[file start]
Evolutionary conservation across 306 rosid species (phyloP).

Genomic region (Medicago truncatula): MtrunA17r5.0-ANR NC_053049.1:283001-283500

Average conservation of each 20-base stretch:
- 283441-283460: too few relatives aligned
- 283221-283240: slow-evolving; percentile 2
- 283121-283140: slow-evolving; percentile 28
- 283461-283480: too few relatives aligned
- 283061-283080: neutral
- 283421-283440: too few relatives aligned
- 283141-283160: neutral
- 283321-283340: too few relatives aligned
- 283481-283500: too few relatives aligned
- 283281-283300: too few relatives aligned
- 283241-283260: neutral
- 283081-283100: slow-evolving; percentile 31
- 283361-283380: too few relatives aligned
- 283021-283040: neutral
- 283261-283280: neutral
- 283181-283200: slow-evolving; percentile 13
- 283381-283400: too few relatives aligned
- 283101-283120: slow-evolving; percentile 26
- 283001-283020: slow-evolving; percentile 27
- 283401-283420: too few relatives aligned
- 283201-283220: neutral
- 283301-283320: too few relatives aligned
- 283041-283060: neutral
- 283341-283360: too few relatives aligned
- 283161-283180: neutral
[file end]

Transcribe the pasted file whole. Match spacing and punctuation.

Evolutionary conservation across 306 rosid species (phyloP).

Genomic region (Medicago truncatula): MtrunA17r5.0-ANR NC_053049.1:283001-283500

Average conservation of each 20-base stretch:
- 283441-283460: too few relatives aligned
- 283221-283240: slow-evolving; percentile 2
- 283121-283140: slow-evolving; percentile 28
- 283461-283480: too few relatives aligned
- 283061-283080: neutral
- 283421-283440: too few relatives aligned
- 283141-283160: neutral
- 283321-283340: too few relatives aligned
- 283481-283500: too few relatives aligned
- 283281-283300: too few relatives aligned
- 283241-283260: neutral
- 283081-283100: slow-evolving; percentile 31
- 283361-283380: too few relatives aligned
- 283021-283040: neutral
- 283261-283280: neutral
- 283181-283200: slow-evolving; percentile 13
- 283381-283400: too few relatives aligned
- 283101-283120: slow-evolving; percentile 26
- 283001-283020: slow-evolving; percentile 27
- 283401-283420: too few relatives aligned
- 283201-283220: neutral
- 283301-283320: too few relatives aligned
- 283041-283060: neutral
- 283341-283360: too few relatives aligned
- 283161-283180: neutral